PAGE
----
The First Amendment Prohibits Censoring Speech on Official Social Media Accounts
Friday, Aug. 5, 2022
By Langenkamp, Curtis, Price, Lindstrom & Chevedden, LLP
Can a public official block someone from an official social media account for posting critical comments? As public officials increasingly use social media as their primary form for communication, we are increasingly asked this question. Our answer: no. A decision last week by the Ninth Circuit Court of Appeals reaffirms our advice.
In Garnier v. O’Conner-Ratcliff, the Ninth Circuit found two California school board members violated the First Amendment by blocking constituents from their official social media accounts. The case involved two members of the Poway Unified School District Board of Trustees who maintained Twitter and Facebook pages. Although the trustees initially created the pages in their campaigns for office, they continued using the accounts after they were elected, retitled the pages using their official titles, and used the pages to share information about issues in the school district and solicit input.
Two parents frequently wrote critical comments on the trustees’ pages, sometimes obnoxiously. At one point, one of the parents, within approximately ten minutes, posted 226 identical comments on each post one trustee had ever written. Although repetitive and unrelenting, the parents’ comments primarily related to school business. The trustees at first deleted or hid the parents’ comments, but eventually blocked them altogether. So the parents sued, claiming their exclusion from the trustees’ pages violated the First Amendment, and they won.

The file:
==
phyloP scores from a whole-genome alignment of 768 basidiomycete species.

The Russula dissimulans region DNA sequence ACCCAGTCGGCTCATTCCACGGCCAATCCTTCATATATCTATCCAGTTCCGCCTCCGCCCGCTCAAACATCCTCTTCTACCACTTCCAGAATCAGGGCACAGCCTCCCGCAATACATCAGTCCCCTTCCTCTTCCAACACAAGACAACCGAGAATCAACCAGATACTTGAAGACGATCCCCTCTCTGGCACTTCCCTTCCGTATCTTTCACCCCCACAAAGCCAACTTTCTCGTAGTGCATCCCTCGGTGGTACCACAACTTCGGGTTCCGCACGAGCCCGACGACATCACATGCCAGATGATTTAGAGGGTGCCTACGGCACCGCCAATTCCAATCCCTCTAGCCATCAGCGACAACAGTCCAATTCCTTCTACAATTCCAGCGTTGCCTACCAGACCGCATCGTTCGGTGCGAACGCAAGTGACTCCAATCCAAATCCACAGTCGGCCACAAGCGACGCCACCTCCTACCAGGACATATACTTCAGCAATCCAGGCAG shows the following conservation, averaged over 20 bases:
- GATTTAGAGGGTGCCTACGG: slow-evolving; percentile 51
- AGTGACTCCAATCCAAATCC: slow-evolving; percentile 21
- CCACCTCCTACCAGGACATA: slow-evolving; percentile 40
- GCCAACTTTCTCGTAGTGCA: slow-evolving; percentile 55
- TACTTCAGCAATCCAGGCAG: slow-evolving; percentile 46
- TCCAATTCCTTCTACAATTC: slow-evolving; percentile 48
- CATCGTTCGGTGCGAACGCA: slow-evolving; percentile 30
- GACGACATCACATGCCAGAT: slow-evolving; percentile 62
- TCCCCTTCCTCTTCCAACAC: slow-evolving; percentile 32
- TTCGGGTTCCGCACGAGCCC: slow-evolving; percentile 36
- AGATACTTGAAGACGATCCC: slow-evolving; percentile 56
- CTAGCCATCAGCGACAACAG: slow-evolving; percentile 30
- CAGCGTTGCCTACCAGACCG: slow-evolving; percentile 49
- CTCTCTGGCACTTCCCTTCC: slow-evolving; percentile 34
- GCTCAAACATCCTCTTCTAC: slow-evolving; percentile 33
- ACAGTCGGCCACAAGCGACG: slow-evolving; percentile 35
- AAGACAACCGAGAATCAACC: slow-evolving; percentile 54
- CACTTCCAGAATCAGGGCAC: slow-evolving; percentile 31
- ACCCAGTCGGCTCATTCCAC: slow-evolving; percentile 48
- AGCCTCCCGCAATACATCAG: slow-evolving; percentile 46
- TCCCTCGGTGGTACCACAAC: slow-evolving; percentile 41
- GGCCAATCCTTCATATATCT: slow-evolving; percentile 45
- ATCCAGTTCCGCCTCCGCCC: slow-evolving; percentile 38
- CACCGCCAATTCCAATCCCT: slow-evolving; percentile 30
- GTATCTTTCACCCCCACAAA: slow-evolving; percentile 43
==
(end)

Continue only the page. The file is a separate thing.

Public officials cannot censor speech in public places. The Ninth Circuit agreed that in this case the trustees acted as public officials, not private individuals, by describing their Twitter and Facebook pages as official accounts and using the pages in furtherance of their official duties. The pages amounted to public forums because the trustees opened them to public comment. And permanently banning the critical parents amounted to censorship. The court dismissed the trustees’ purported concern that the parents’ posts were disruptive, noting that users could “with the flick of a finger, simply scroll past the repetitive or irrelevant comments.”
Numerous other courts have held the same thing. In 2020, a federal court found that Sacramento Sheriff Scott Jones violated the First Amendment by blocking Black Lives Matters activists from his official Facebook page.
Langenkamp, Curtis, Price, Lindstrom & Chevedden has successfully represented plaintiffs blocked on social media by public officials and we welcome inquiries on this issue.